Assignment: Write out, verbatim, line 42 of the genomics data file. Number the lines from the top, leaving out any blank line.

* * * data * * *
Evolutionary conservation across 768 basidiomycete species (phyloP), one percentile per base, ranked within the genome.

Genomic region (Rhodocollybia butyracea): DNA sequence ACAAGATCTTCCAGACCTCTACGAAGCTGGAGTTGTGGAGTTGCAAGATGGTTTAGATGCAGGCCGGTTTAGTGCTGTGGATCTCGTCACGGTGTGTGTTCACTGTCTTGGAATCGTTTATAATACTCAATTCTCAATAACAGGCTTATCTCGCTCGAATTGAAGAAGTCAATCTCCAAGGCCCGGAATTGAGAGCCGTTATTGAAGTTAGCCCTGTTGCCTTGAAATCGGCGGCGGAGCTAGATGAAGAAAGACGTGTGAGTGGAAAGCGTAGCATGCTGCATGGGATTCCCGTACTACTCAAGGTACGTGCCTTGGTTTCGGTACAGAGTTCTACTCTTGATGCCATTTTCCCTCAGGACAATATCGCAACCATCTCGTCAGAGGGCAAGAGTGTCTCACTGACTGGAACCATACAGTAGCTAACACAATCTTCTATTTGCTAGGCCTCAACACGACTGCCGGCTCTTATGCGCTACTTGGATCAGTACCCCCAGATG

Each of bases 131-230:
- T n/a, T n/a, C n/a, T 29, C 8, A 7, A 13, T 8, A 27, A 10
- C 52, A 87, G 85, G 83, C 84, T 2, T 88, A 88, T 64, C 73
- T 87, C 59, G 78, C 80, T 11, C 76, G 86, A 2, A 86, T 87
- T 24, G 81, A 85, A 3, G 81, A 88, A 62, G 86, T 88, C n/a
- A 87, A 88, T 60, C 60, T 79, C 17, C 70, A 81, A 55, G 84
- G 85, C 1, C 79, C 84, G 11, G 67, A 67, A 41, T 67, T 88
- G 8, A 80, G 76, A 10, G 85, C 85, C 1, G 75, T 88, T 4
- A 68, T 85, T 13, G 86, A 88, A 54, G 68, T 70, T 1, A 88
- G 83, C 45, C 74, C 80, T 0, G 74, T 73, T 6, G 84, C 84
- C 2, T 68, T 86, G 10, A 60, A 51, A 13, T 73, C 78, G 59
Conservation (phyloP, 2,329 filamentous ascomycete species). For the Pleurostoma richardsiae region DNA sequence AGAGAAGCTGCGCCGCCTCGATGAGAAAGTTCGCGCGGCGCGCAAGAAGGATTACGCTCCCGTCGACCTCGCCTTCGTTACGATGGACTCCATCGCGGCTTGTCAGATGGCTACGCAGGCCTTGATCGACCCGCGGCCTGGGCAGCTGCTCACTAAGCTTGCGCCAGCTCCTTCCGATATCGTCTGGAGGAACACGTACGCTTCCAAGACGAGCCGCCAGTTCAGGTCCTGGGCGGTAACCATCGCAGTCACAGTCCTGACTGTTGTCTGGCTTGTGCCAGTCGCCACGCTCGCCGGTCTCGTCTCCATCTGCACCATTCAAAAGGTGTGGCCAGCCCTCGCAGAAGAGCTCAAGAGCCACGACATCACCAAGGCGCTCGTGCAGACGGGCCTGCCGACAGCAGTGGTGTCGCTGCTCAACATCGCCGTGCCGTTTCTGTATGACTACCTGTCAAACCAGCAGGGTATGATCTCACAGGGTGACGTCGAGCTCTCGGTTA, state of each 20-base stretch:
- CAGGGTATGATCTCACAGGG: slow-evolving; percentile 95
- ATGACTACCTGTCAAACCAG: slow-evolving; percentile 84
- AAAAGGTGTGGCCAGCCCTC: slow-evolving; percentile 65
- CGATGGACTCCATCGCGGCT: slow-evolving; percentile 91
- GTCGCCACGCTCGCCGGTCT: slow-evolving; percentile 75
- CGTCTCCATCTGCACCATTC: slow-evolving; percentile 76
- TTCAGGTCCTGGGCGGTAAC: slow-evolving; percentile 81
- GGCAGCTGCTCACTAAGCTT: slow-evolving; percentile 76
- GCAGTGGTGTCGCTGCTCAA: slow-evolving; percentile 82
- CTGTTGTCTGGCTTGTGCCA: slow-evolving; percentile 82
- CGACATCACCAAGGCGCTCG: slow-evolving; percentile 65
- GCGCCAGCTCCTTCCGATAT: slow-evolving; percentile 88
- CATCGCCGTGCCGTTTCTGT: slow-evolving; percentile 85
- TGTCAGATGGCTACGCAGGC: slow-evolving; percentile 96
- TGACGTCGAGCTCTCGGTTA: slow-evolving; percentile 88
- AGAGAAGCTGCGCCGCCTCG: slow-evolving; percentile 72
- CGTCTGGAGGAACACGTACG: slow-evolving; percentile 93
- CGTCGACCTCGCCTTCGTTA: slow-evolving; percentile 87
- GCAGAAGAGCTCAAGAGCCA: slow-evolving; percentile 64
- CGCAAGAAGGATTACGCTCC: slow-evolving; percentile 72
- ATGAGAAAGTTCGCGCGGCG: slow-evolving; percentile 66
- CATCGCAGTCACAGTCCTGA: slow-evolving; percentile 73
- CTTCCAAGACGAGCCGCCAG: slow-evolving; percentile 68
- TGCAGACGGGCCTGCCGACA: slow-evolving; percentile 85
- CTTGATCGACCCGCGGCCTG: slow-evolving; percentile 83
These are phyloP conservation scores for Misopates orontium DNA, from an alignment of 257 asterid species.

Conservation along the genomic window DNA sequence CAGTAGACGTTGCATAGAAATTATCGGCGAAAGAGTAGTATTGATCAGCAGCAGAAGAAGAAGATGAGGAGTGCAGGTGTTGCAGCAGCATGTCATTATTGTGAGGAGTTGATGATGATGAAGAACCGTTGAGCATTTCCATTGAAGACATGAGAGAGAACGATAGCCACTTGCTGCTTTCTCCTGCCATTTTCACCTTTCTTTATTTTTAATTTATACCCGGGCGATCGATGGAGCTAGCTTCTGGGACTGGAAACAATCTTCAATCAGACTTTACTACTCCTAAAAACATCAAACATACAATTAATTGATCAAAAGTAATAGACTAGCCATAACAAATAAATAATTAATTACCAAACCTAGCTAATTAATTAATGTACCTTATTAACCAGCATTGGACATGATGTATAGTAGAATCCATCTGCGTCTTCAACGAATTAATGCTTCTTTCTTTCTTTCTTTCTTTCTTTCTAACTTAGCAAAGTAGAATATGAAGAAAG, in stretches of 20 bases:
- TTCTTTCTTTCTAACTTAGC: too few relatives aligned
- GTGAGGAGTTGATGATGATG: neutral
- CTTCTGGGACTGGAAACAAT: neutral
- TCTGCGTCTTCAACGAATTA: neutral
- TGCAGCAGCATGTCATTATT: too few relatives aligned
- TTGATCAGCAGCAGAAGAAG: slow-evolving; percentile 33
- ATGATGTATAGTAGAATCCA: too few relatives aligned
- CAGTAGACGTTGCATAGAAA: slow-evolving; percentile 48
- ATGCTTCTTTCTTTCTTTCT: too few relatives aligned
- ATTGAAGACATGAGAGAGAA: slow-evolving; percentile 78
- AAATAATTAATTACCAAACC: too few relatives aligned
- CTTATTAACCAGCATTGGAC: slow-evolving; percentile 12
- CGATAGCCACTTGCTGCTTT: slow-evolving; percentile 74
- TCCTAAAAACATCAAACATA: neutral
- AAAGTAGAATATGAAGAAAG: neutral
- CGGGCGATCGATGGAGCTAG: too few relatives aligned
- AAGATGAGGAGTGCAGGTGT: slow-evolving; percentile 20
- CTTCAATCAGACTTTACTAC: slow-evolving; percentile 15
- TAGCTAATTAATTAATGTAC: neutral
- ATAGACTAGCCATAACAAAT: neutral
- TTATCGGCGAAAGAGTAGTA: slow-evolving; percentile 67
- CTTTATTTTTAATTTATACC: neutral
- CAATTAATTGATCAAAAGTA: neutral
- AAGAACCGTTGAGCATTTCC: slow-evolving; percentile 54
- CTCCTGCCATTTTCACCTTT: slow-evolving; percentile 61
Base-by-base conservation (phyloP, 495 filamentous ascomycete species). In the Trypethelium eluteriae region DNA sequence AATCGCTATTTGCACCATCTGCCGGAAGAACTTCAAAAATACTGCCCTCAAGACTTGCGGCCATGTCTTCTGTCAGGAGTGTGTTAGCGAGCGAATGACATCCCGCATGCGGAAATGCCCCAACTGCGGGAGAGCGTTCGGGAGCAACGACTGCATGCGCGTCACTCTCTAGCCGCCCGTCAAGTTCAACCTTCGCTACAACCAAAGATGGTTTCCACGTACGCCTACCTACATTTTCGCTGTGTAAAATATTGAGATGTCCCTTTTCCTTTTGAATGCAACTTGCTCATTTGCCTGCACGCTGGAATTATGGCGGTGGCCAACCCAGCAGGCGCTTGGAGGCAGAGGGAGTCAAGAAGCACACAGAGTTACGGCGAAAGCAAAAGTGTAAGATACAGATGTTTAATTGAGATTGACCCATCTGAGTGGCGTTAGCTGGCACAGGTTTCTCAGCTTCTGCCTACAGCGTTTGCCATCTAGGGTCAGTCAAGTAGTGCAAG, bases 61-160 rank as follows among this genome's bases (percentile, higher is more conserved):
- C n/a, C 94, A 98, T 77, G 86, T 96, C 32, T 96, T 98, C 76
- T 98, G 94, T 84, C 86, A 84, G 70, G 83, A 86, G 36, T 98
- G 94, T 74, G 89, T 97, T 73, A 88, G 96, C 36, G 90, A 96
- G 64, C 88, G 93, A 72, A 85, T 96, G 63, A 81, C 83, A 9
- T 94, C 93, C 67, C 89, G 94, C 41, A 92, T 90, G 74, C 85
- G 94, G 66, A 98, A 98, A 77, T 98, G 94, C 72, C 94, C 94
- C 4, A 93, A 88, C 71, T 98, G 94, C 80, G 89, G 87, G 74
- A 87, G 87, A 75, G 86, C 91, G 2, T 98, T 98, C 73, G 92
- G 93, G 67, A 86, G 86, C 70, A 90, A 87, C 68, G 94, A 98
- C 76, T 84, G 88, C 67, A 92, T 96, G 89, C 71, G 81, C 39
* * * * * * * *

- TTCTTTCTTTCTAACTTAGC: too few relatives aligned